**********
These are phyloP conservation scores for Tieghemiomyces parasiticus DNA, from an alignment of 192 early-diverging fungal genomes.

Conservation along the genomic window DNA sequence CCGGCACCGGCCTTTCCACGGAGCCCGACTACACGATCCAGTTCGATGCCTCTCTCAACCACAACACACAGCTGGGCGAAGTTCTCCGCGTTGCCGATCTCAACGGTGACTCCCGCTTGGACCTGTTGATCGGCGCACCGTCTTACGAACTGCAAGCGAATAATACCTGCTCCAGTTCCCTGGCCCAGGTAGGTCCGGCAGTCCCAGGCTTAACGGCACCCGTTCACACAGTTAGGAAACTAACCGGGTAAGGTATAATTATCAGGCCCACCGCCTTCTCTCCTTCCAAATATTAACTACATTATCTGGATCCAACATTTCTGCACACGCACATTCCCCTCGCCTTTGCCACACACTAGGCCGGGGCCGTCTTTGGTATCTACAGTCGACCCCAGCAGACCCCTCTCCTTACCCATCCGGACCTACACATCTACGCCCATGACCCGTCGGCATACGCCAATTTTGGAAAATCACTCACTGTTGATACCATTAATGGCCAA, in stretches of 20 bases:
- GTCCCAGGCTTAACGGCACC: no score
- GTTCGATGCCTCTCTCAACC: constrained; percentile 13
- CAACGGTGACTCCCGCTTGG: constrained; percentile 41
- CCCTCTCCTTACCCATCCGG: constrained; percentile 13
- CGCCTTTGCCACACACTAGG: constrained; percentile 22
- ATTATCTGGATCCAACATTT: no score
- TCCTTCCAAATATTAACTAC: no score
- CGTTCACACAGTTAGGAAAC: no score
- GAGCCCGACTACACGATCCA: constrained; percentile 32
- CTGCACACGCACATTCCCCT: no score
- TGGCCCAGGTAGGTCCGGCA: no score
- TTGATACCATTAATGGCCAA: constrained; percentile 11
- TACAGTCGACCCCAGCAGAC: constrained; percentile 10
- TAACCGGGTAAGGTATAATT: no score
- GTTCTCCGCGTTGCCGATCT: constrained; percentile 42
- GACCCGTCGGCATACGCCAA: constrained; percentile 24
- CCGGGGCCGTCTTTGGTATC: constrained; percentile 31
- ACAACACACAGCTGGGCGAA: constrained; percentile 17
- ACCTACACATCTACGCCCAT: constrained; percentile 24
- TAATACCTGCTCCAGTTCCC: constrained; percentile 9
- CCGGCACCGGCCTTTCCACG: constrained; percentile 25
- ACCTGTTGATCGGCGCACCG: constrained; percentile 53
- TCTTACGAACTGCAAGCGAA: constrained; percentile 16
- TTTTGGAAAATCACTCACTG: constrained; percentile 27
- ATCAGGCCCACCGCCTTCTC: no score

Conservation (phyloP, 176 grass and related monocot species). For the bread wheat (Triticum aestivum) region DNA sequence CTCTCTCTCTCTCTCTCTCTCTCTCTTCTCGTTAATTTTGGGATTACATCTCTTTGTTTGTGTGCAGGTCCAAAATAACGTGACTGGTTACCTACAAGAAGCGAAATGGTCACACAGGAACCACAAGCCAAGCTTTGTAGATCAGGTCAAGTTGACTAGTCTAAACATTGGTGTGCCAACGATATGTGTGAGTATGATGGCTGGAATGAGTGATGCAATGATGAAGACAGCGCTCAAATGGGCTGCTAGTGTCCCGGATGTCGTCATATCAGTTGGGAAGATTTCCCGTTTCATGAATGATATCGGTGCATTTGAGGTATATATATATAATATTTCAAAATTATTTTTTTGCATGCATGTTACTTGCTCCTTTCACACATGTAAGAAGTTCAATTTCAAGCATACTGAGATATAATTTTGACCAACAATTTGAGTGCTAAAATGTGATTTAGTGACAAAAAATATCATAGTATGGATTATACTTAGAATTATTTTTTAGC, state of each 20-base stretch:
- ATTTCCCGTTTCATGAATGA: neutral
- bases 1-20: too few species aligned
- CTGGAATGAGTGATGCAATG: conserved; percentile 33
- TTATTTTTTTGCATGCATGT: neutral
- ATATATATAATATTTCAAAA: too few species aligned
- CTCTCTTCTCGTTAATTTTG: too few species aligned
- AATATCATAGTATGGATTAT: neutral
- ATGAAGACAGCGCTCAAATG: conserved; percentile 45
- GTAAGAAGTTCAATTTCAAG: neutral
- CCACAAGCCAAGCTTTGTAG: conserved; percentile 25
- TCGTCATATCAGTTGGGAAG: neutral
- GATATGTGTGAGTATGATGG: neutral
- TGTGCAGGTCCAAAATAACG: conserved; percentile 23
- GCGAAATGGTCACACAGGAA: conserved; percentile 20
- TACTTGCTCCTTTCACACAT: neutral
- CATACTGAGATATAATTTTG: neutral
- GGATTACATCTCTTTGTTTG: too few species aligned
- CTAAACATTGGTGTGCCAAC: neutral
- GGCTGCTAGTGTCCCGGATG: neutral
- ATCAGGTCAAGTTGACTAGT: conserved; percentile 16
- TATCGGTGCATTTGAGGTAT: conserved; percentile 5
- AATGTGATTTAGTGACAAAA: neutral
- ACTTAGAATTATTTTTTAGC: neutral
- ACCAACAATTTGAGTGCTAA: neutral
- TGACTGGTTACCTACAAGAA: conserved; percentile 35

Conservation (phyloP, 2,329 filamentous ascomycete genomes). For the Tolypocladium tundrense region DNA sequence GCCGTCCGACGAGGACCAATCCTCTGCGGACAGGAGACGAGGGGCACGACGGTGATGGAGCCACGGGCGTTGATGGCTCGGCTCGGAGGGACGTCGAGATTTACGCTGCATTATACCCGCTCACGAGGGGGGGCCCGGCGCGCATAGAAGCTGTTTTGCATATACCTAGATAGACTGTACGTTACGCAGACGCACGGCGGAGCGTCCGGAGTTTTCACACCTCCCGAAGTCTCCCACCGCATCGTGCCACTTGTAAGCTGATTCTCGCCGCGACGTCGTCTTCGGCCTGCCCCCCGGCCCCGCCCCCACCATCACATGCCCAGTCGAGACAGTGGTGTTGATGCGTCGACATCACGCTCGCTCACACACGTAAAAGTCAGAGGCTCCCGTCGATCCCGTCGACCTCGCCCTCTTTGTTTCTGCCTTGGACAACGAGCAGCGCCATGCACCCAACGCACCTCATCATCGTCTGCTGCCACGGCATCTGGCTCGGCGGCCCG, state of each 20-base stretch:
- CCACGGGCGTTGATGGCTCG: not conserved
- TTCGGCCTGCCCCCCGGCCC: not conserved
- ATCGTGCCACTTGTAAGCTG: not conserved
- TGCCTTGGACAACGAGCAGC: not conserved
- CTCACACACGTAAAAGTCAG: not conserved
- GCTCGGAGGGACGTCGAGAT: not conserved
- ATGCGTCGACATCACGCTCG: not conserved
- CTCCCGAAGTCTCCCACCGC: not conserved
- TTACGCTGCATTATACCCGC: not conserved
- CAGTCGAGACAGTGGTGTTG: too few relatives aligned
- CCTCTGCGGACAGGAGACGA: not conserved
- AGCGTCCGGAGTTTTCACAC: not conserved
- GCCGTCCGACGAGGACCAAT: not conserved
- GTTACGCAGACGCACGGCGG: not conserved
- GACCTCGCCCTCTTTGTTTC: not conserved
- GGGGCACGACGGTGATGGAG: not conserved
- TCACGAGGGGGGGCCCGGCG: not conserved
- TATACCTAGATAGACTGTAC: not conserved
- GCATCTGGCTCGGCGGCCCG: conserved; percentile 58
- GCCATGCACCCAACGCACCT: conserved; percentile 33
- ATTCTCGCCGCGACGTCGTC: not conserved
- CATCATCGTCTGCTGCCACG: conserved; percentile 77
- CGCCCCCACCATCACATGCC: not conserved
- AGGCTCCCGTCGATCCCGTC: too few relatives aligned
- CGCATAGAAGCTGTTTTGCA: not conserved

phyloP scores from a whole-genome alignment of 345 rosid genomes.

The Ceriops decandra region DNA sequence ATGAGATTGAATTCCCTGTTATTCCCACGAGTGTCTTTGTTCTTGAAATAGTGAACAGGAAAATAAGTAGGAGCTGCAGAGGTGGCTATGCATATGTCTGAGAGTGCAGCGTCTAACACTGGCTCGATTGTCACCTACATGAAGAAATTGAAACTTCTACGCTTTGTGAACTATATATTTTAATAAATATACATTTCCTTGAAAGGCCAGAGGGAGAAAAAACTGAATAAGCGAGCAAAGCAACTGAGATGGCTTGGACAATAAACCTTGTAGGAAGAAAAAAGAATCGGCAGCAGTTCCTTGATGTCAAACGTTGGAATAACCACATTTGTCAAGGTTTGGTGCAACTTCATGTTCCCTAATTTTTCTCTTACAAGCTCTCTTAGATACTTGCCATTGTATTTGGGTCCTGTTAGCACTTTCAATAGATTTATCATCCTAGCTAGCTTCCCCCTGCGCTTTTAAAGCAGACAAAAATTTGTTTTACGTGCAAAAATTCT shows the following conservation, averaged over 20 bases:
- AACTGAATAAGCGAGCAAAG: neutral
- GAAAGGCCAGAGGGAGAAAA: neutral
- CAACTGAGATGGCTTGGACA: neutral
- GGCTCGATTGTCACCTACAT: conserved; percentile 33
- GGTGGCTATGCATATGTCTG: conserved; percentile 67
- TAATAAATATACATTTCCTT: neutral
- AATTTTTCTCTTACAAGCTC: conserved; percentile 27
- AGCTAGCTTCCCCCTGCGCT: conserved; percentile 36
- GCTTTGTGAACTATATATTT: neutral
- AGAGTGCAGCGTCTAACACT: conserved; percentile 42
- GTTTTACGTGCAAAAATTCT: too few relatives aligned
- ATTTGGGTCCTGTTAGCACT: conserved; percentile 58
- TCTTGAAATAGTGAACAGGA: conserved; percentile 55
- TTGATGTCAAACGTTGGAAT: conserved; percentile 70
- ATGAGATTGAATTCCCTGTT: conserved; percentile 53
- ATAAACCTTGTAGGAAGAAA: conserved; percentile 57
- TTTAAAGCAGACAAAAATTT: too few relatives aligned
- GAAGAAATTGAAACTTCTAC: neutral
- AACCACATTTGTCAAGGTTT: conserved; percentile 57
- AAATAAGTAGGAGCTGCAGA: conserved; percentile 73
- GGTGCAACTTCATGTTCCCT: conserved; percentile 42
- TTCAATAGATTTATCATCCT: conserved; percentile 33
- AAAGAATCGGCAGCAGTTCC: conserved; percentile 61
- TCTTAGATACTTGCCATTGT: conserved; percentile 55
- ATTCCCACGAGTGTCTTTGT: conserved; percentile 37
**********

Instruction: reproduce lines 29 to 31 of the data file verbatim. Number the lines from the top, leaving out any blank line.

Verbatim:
- ATTTCCCGTTTCATGAATGA: neutral
- bases 1-20: too few species aligned
- CTGGAATGAGTGATGCAATG: conserved; percentile 33